In Terry Gilliam’s classic dystopian satire Brazil, agents from the Ministry of Information offer Mrs. Buttle a receipt for her husband as they kidnapped him. Then, to ensure there was no question later, handed the befuddled woman a piece of paper. “And this is my receipt for your receipt.” The world has not yet arrived at such professionalism.
According to Geoffrey Rogers, the CEO of the Institution Against Sex Trafficking, sixty to seventy percent of children in our foster care systems are being sex trafficked. In nations such as Uganda and India, children are kidnapped or stolen and put up for adoption.
After children are kidnapped, they may find themselves placed in “adoption agencies” used to exploit them for sex, child labor, organs, marriage and much more.
“Despite regulations on international adoptions, and with some countries even banning all foreign adoptions, the problem has continued,” writes Joshua Phillip in the Epoch Times.
Although laws have been introduced in the US to prevent exploitation of children by adoption agencies, the United States is still one of the top destinations for trafficking. According to UNICEF USA, “[t]rafficking is not just an issue that happens to people in other countries. The United States is a source and transit country and is also considered one of the top destination points for victims of child trafficking and exploitation.”
Sometimes, children who have been adopted are no longer wanted and the parent decides to pass the child to new parents. This is called “rehoming,” and these children will likely face sexual aggression because they’re likely to end up with a parent who is a pedophile.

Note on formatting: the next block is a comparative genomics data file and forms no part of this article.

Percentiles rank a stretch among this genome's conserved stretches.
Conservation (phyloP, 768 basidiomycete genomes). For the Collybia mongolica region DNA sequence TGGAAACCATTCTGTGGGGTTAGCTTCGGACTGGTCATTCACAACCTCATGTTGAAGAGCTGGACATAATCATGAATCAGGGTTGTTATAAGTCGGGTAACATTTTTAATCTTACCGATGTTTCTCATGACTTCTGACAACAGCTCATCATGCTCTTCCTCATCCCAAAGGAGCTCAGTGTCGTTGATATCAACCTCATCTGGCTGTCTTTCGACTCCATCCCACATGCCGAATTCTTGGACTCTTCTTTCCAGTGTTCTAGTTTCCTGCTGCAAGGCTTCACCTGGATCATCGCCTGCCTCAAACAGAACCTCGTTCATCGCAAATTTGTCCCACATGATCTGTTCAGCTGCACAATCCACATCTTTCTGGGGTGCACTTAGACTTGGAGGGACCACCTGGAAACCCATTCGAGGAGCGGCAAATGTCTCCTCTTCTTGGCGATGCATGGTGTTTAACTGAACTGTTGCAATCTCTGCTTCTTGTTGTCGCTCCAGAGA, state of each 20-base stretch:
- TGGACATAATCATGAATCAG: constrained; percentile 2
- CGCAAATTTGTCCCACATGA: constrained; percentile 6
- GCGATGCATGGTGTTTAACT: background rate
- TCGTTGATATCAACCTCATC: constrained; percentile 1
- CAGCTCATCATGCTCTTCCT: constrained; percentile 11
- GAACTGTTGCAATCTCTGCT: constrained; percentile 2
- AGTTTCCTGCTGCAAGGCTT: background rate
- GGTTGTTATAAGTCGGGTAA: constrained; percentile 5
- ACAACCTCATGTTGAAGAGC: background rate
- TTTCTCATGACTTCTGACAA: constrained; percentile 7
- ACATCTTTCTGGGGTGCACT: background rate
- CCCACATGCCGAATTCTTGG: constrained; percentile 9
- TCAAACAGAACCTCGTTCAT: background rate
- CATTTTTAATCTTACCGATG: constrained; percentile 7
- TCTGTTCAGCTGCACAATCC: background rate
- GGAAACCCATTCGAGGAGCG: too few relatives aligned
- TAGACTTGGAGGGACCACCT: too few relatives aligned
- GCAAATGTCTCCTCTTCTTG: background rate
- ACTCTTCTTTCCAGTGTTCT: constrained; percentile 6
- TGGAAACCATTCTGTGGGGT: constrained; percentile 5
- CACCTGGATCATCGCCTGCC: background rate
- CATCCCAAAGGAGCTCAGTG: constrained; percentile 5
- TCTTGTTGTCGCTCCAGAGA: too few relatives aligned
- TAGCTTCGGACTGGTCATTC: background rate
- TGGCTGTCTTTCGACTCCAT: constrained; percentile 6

These rehomers don’t bother with official “receipts,” legal regulation or paperwork; the transactions are usually done with the power of attorney.
According to a 2015 report, those children who are rehomed are more likely adopted from abroad, since the rate for adoption overseas is about 73 percent, and only 7% are not from overseas. Unfortunately, the establishment press have done little to bring the problem of adoption agency corruption and child exploitation to light.
Source: Joshua Phillipp, “Child Trafficking through International Adoption Continues Despite Regulations,” The Epoch Times, March 15, 2018,
Student Researcher: Erika Banuelos (Indian River State College)
Faculty Evaluator: Elliot D. Cohen (Indian River State College)